Over the summer, I did some light spelunking, cave exploring, when I was in Wisconsin. After coming back home and talking about my experience with my friends, I realized not many people know that Florida has caves. If anything, people who live in my area from Tampa don't usually know this. We mainly cruise along our coastline and relax on our beaches, but not many of us explore Florida to its full capacity. In my opinion, the least we can do is learn about caves and hopefully appreciate them.

The formation of Florida's marvelous caves is based upon the type of rock in an area and the presence of water. Florida has karst topography, which is a type of landscape that is made of rocks, like limestone, that dissolves away with water. Ultimately, over thousands of years of weathering, massive underground caves can be formed. Karst topography is also characterized by sinkholes and karst windows, which are direct openings in the ground to the aquifer. Devil's Den is probably the most well-known karst window in north Florida, with its radiantly blue water and lovely snorkeling opportunities.

Geology aside, there are a lot of other fascinating things about caves. Personally, I love learning about the troglobites, cave-dwelling animals, that inhabits these spaces. Troglobites live their entire lives in a single cave and so they have had to adapt to survive in these plant lacking, dark environments. Since these animals never see the light, they do not have any pigment in their skin, cannot see but gained antennae as they evolved over time. These adaptations occurred because it was a waste of energy to keep maintaining some parts of their body but advantageous to have others. Additionally, troglobites are very small animals, like millipedes, because there simply is not enough food for a big animal to survive in these conditions. These animals are so heavily adapted to their environment that if they are brought out of a cave, they will die.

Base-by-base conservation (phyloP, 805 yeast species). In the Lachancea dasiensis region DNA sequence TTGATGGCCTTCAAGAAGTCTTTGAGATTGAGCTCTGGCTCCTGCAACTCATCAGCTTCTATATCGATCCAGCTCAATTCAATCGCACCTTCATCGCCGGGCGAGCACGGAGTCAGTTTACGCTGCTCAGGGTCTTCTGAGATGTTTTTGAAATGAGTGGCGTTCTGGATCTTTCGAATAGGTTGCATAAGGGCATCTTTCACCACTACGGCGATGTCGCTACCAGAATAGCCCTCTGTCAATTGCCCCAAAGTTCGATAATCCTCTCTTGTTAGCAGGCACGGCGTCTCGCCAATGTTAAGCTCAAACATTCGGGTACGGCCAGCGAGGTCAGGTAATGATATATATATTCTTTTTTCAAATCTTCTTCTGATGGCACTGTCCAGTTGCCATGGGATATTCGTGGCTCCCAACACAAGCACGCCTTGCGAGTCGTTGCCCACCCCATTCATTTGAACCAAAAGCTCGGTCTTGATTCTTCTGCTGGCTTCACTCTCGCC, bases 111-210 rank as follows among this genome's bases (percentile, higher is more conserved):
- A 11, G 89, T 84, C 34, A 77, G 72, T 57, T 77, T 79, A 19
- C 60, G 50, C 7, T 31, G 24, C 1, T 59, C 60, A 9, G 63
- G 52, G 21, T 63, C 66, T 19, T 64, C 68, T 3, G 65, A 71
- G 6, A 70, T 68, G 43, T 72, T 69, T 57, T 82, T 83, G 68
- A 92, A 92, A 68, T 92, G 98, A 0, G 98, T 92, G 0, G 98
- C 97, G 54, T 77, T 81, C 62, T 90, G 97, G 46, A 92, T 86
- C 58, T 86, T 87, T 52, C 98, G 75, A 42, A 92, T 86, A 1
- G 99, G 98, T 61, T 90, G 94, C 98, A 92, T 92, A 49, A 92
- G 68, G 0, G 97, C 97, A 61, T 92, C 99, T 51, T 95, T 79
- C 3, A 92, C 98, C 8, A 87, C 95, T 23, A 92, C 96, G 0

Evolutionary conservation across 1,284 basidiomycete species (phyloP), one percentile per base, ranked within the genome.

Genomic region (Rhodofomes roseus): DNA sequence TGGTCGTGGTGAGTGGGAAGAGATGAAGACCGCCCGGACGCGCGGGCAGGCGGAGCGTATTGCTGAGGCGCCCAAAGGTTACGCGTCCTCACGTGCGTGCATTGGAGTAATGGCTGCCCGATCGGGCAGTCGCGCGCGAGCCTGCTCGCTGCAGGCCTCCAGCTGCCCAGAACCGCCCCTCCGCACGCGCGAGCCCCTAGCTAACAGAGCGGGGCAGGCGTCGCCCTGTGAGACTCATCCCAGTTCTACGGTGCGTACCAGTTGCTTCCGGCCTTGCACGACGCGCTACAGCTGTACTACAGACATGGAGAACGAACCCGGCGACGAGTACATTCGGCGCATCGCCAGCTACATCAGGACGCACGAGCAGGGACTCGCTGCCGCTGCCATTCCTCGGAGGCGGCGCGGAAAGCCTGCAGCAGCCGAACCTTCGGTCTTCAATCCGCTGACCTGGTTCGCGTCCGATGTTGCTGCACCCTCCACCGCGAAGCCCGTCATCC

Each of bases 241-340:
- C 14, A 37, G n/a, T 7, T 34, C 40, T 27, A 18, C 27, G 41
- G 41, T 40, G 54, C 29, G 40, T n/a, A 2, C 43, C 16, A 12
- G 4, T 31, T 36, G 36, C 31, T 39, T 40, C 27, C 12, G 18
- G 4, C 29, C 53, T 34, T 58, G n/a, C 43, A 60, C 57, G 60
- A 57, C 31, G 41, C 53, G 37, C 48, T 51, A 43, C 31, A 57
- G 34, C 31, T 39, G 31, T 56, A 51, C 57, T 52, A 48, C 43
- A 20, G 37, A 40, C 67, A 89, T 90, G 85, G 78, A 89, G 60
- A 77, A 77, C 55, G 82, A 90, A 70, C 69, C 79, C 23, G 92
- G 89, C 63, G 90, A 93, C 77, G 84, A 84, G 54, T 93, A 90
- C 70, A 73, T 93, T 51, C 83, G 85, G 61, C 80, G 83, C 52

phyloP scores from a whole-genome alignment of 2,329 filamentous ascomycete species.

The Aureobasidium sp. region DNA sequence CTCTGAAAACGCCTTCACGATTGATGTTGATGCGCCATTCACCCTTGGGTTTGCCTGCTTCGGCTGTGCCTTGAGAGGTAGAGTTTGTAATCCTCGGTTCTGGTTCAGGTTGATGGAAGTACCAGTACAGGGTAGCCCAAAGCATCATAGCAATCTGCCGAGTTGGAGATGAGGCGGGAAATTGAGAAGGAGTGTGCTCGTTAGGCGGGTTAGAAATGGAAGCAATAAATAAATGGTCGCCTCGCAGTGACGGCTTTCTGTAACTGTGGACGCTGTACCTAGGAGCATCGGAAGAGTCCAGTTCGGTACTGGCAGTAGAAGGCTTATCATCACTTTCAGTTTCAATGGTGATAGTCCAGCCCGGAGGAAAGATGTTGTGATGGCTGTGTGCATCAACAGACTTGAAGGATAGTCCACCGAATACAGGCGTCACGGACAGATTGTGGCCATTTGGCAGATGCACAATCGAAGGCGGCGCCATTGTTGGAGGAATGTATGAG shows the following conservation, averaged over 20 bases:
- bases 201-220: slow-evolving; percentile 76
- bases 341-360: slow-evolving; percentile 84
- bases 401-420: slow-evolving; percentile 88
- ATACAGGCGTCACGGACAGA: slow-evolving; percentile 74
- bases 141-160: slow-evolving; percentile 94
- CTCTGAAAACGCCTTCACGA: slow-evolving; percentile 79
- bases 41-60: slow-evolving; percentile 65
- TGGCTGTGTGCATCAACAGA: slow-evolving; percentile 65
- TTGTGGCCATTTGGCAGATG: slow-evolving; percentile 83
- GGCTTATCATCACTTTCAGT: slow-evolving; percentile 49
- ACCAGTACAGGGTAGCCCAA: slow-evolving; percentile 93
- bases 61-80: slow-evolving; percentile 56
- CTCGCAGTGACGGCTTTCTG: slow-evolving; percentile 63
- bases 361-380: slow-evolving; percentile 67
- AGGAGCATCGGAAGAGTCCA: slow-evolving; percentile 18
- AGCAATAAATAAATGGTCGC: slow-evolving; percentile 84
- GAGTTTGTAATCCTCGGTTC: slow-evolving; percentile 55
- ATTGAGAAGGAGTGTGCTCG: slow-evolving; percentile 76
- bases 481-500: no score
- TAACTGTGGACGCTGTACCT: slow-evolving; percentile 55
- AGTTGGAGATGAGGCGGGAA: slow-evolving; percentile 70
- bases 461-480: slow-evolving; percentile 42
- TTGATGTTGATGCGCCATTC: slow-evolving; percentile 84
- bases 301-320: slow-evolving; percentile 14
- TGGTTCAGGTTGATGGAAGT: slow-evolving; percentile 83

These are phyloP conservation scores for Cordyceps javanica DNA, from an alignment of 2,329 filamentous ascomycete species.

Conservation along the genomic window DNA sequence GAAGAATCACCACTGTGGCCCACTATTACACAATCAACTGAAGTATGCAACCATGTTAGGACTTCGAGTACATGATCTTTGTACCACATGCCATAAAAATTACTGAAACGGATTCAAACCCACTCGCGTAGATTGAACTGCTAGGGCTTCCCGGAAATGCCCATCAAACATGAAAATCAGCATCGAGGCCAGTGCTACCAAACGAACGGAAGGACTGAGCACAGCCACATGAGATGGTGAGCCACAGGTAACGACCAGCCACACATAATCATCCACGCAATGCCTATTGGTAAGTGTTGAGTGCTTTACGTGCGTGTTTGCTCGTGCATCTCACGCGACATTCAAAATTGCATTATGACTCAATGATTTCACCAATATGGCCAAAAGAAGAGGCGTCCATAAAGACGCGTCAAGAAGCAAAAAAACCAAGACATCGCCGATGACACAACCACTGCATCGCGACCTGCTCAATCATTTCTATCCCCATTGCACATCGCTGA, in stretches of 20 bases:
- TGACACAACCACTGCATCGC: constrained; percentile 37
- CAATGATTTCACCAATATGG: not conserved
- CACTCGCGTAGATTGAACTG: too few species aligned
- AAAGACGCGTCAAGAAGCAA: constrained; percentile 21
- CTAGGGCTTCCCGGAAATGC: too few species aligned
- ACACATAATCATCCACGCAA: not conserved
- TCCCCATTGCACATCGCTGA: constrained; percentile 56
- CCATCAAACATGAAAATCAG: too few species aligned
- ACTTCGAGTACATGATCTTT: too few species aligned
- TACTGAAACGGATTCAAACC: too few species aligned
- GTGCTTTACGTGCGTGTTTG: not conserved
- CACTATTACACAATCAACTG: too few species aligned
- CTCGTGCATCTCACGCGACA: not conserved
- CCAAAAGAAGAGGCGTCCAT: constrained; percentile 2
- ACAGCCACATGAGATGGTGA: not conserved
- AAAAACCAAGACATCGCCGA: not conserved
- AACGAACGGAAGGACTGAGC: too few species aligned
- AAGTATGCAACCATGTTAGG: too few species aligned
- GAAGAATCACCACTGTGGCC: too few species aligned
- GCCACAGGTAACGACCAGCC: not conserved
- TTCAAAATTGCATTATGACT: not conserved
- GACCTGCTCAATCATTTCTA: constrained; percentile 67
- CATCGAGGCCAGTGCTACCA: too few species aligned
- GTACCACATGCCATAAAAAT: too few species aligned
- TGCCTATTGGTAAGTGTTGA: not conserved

Lastly, caves in Florida are very significant anthropologically. Native Americans sometimes resided in these caves. Shards of pots, arrows heads and much more have been found in them. While to some people these artifacts may not mean much, these are fundamentally little pieces of culture that can be used to study the people who were here before us.

Ultimately, caves deserve our protection and care just like any other environment. It took a long time for these to be formed, there is a more fascinating life than you'd expect, and there even is historical value. Truly, there are more to caves than simply darkness.